Justice delayed…

Approximately 140 petitions have been filed, most of them in different courts across the country, challenging the constitutional validity of the Citizenship Amendment Act. Earlier this month, the government went to the Supreme Court to argue that there could be confusion if different courts handed down conflicting verdicts. In response, the SC decided to hear all the petitions itself, and issued a notice to this effect on January 11. So far, so good.

Today a three-member bench headed by Chief Justice SA Bobde sat to hear the combined petitions — and the sitting ended with the SC giving the Center four weeks to file a response.

Pause right there to consider the absurdity. The Centre knows that petitions have been filed. It had received copies of all these petitions. It was the Centre that went to the SC to ask that all petitions be heard by the apex court. In other words, it knew that the constitutionality of the CAA has been challenged. Why does the SC figure that it needs four entire weeks more to prepare a response?

Think of it in common-sense terms. I do something. You challenge it as being illegal. We end up in court. Why do I need time to answer the question of why I did what I did? I knew that when I was doing it, no?

Further: When the petitioners asked that the implementation of the process be stayed until the constitutionality is decided, the SC declined to impose any stay “without hearing the Center on the matter”.

Again, how does that make sense? What the SC is being asked, here, is to stop all proceedings until the case is heard. That is a direct plea for redress within the purview of the court; temporary relief until the SC can hear the actual petition. Why does the Center need to be “heard” on whether the SC can grant a stay?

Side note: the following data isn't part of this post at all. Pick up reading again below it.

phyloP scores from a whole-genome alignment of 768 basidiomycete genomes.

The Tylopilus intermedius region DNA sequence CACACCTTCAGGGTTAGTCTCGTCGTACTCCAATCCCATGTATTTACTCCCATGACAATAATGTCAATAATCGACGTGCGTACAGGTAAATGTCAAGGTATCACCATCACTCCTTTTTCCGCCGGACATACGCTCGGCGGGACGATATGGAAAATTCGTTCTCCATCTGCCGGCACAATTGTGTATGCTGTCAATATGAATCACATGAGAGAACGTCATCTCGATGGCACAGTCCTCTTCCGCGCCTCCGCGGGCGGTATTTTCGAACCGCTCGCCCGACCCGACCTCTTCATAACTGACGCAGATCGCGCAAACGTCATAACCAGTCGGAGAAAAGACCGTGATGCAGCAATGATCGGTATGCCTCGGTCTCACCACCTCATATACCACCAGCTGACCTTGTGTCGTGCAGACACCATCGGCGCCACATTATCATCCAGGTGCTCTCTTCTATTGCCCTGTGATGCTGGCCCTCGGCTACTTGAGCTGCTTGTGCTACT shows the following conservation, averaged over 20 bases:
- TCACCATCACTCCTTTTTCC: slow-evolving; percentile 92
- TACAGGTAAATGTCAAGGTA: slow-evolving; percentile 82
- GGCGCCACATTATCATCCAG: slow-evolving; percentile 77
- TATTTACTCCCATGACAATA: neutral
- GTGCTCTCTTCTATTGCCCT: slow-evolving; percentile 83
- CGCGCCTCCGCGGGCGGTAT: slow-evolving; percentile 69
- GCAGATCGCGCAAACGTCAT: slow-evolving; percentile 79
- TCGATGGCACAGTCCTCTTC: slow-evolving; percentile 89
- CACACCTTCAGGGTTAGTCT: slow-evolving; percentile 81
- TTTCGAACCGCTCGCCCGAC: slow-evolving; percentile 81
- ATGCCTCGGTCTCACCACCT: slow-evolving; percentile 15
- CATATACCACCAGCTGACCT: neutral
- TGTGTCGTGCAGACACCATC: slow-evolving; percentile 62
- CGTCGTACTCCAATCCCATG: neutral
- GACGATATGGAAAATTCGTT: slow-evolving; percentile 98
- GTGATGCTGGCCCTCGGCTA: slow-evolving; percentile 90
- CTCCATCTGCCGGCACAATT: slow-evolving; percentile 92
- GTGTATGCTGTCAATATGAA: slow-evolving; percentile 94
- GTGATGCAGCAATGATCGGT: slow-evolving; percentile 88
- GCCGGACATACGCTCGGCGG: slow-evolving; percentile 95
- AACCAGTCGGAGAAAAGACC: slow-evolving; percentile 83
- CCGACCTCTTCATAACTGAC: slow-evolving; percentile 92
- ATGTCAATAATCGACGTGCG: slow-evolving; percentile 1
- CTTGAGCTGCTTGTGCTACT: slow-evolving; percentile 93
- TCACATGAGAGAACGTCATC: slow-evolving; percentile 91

On a side note, one of the first reactions to the SC’s refusal to grant a stay of proceedings came from the Shaheen Bagh protestors: “And hence, the revolt shall go on…”

If you want a sense of how bizarre these court proceedings are, here is a blow by blow account.

One more point to keep in mind: The SC says it is examining whether the petitions should be heard by a five-member bench.

On August 5 last year, the Center scrapped Article 370 of the Constitution. Petitions challenging the validity of this action have been pending in the SC. Today, a five-member bench of the SC said that before examining the validity of the scrapping of #370, it will first decide whether a seven-member bench should be constituted to hear the case.

So wait. Today, a three member bench is deciding whether to have a five member bench hear one petition, while a five-member bench is deciding whether to have a seven-member bench hear another petition… And so we go, round and round the mulberry bush. The sad part of it is, the apex court is not even pretending any more that it is on the side of the Constitution, not of the Center.